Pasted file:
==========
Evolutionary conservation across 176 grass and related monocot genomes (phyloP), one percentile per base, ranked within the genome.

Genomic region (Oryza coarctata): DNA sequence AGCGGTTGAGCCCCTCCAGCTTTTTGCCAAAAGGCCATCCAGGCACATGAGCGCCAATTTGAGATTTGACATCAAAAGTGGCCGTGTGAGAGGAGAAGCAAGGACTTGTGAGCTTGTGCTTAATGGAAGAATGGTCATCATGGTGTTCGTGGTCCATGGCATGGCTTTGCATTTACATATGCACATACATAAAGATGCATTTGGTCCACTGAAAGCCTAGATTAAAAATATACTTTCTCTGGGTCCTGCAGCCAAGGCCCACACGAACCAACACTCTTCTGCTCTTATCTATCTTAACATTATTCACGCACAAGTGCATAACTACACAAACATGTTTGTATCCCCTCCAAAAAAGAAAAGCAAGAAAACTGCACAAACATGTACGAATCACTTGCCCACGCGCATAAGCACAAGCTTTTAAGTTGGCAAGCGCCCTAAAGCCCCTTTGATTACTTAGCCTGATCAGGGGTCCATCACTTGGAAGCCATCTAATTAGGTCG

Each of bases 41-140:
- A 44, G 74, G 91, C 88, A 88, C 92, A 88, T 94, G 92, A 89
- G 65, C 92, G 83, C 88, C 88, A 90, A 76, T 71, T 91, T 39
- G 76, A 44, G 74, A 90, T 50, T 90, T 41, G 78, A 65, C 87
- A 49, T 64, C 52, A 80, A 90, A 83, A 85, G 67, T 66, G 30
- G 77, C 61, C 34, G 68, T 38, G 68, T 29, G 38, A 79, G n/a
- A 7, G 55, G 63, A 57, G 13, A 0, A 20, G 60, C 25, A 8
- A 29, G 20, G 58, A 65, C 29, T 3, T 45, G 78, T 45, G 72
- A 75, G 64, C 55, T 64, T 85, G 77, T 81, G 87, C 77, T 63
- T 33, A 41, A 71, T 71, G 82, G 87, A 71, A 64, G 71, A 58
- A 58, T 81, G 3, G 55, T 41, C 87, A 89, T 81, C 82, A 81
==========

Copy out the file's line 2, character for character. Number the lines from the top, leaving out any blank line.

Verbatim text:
Genomic region (Oryza coarctata): DNA sequence AGCGGTTGAGCCCCTCCAGCTTTTTGCCAAAAGGCCATCCAGGCACATGAGCGCCAATTTGAGATTTGACATCAAAAGTGGCCGTGTGAGAGGAGAAGCAAGGACTTGTGAGCTTGTGCTTAATGGAAGAATGGTCATCATGGTGTTCGTGGTCCATGGCATGGCTTTGCATTTACATATGCACATACATAAAGATGCATTTGGTCCACTGAAAGCCTAGATTAAAAATATACTTTCTCTGGGTCCTGCAGCCAAGGCCCACACGAACCAACACTCTTCTGCTCTTATCTATCTTAACATTATTCACGCACAAGTGCATAACTACACAAACATGTTTGTATCCCCTCCAAAAAAGAAAAGCAAGAAAACTGCACAAACATGTACGAATCACTTGCCCACGCGCATAAGCACAAGCTTTTAAGTTGGCAAGCGCCCTAAAGCCCCTTTGATTACTTAGCCTGATCAGGGGTCCATCACTTGGAAGCCATCTAATTAGGTCG